Picks and Pans Review: Tootsie

updated 12/20/1982 AT 01:00 AM EST

originally published 12/20/1982 AT 01:00 AM EST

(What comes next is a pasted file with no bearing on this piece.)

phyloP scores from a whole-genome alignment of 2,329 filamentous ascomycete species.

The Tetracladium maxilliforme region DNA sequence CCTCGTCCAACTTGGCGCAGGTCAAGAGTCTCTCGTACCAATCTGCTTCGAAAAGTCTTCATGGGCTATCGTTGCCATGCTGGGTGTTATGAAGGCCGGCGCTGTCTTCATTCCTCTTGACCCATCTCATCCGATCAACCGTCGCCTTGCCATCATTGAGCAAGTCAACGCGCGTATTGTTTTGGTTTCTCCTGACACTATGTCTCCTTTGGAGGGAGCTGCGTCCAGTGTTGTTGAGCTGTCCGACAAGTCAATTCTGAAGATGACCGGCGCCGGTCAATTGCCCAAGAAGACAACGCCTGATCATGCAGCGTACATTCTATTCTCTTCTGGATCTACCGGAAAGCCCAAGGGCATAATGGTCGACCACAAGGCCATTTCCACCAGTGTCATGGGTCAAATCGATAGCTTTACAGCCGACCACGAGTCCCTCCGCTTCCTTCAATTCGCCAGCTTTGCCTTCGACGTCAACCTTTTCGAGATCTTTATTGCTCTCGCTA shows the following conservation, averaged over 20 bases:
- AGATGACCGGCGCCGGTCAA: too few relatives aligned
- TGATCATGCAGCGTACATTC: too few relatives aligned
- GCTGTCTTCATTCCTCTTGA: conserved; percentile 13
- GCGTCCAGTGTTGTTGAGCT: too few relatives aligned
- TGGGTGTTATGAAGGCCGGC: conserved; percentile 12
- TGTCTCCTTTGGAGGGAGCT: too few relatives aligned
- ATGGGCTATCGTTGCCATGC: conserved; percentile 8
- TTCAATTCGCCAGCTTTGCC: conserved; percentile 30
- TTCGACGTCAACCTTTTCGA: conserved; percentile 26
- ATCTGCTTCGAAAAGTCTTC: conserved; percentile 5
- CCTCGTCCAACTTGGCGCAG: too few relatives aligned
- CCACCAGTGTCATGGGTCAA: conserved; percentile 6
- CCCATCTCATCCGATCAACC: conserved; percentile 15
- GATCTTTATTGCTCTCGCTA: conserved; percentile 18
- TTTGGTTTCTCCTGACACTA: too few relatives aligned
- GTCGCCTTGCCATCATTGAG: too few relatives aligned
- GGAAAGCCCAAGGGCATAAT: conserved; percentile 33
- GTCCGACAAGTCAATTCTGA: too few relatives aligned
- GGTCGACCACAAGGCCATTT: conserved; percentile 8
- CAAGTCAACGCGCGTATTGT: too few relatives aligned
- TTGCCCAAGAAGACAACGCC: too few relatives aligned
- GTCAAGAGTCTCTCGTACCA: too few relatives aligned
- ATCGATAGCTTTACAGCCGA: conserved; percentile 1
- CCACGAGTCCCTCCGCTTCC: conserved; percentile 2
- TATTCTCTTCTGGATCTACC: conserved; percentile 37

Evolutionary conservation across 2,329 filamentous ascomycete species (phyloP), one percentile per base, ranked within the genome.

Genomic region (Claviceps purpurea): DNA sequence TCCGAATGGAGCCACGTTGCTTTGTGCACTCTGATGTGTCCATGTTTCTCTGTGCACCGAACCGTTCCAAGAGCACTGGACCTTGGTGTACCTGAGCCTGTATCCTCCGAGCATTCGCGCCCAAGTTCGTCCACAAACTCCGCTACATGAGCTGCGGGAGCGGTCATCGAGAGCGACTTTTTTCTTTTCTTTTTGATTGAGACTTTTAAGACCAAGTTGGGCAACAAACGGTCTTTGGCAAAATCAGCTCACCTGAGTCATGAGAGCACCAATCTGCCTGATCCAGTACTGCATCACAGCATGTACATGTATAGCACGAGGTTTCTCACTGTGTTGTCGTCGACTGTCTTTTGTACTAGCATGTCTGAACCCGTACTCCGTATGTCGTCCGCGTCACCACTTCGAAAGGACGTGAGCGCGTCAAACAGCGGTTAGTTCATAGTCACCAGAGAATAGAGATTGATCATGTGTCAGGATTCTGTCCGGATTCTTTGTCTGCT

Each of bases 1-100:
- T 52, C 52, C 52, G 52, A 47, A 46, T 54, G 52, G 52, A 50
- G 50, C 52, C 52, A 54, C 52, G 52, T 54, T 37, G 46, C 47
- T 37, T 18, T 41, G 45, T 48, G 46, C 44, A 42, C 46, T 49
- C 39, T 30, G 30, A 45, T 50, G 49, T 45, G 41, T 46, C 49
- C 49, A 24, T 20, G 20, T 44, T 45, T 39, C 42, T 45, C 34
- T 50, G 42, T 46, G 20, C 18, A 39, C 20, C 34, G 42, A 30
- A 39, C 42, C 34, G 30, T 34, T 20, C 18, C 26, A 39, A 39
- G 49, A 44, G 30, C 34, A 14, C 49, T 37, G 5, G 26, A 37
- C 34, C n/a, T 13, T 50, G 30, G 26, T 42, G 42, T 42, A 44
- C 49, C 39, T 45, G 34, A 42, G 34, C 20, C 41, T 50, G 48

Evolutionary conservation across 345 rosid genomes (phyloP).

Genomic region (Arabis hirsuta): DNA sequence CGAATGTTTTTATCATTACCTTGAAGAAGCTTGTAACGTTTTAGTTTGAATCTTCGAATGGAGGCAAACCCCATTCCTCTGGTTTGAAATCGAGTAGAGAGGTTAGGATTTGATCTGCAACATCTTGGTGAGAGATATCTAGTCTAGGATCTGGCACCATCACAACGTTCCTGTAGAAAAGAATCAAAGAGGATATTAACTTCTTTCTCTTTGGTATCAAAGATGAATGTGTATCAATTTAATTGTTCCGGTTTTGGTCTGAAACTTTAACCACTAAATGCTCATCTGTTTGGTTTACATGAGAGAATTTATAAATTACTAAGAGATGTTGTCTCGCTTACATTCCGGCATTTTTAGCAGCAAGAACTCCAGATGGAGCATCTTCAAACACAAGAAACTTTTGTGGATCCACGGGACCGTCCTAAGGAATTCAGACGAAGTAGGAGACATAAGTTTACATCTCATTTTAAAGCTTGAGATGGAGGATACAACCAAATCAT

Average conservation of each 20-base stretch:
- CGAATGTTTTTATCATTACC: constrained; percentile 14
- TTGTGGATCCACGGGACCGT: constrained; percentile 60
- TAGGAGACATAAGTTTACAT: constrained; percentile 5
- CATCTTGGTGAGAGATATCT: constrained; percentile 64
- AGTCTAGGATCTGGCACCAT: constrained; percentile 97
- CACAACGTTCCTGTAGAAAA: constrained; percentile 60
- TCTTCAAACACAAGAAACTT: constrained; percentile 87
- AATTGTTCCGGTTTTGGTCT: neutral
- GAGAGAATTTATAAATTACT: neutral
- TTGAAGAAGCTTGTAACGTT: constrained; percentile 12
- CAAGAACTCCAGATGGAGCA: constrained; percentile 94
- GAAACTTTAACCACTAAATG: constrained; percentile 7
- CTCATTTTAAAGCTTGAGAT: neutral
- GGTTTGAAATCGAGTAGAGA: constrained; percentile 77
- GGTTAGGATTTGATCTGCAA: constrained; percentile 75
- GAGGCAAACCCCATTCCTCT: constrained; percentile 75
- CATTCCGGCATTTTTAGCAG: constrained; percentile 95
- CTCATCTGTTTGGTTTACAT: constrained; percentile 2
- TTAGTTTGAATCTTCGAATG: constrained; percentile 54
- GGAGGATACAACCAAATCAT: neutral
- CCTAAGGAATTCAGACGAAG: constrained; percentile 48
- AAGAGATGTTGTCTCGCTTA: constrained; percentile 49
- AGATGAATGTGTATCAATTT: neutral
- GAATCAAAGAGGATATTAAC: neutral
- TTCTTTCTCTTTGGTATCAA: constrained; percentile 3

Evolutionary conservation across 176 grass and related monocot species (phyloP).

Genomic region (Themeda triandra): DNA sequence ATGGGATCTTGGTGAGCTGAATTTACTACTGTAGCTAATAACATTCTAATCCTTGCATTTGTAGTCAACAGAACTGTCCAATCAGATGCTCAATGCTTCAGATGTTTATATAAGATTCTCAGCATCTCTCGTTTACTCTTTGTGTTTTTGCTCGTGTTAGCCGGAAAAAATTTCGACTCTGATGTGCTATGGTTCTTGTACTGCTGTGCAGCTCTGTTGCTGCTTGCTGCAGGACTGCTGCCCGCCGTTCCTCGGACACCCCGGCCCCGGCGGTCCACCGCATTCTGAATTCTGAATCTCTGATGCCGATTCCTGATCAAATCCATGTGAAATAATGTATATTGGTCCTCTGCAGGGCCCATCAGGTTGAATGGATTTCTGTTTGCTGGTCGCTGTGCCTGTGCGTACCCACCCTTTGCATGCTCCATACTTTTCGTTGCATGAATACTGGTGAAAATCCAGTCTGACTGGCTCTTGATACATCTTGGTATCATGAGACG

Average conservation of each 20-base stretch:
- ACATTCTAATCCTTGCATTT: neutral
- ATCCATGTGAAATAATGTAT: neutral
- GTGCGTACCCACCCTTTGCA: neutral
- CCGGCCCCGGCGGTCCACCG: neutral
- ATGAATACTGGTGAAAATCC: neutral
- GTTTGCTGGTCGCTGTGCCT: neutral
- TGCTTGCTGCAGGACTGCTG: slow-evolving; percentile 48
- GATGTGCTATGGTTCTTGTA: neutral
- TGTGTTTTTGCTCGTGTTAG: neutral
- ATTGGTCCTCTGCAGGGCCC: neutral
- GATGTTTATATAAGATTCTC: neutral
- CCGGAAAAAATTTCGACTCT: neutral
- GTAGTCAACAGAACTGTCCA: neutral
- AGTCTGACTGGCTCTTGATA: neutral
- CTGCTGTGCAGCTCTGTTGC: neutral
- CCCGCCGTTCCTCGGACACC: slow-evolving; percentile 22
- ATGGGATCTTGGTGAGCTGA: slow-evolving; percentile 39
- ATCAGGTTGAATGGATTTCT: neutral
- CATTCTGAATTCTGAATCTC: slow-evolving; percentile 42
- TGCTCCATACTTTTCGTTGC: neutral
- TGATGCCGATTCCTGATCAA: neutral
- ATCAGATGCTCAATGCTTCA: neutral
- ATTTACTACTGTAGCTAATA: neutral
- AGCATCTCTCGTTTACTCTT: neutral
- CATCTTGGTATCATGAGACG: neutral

They've held out until the end of the year to release 1982's best comedy, but Tootsie is such a giddy, glorious surprise, why quibble? Dustin Hoffman plays a mostly unemployed New York actor with a reputation for being difficult. When his agent, sassily portrayed by Tootsie's director, Sydney Pollack, tells him no one will work with him, Hoffman sets out to prove otherwise. Disguised as a woman, Hoffman auditions for a TV soap and wins the role of a hospital administrator despite some reservation on the part of the soap's egomaniac director, Dabney Coleman. Complications ensue when he falls for the soap's star, Jessica Lange. She mistakes that look in his eye for lesbianism, while her smitten father, Charles Durning, sees it as directed at him and offers Hoffman a ring. Makeup turns Hoffman into a convincing woman, though his 5 o'clock shadow makes her something less than a 10. Despite the sound of it, though, Tootsie is not just Some Like It Hoffman or even Dustin/Dustina. Hoffman does more than wriggle into girdle and heels; he gets inside a woman's character. Part of Tootsie's considerable achievement is that the humor is aimed at Hoffman's struggle with makeup and clothes, never at the woman he plays—a Southerner with a compassionate heart and a feminist edge. Hoffman himself comes to realize this woman "is the best part of me." Resourceful screenwriter Larry (M*A*S*H) Gelbart and Pollack never falter; they combine an accurate, affectionate tribute to actors with a zany send-up of soaps and a stylish romantic comedy. And what performances! Bill Murray, Coleman and Durning are expert farceurs. Ten' (One From the Heart) Garr shines as a frazzled, too-often-rejected actress. Lange reveals a delectable way with a wisecrack. But Tootsie belongs to Hoffman, who gives it a triumphant freshness that is at once funny, elating and emotionally satisfying. (PG)

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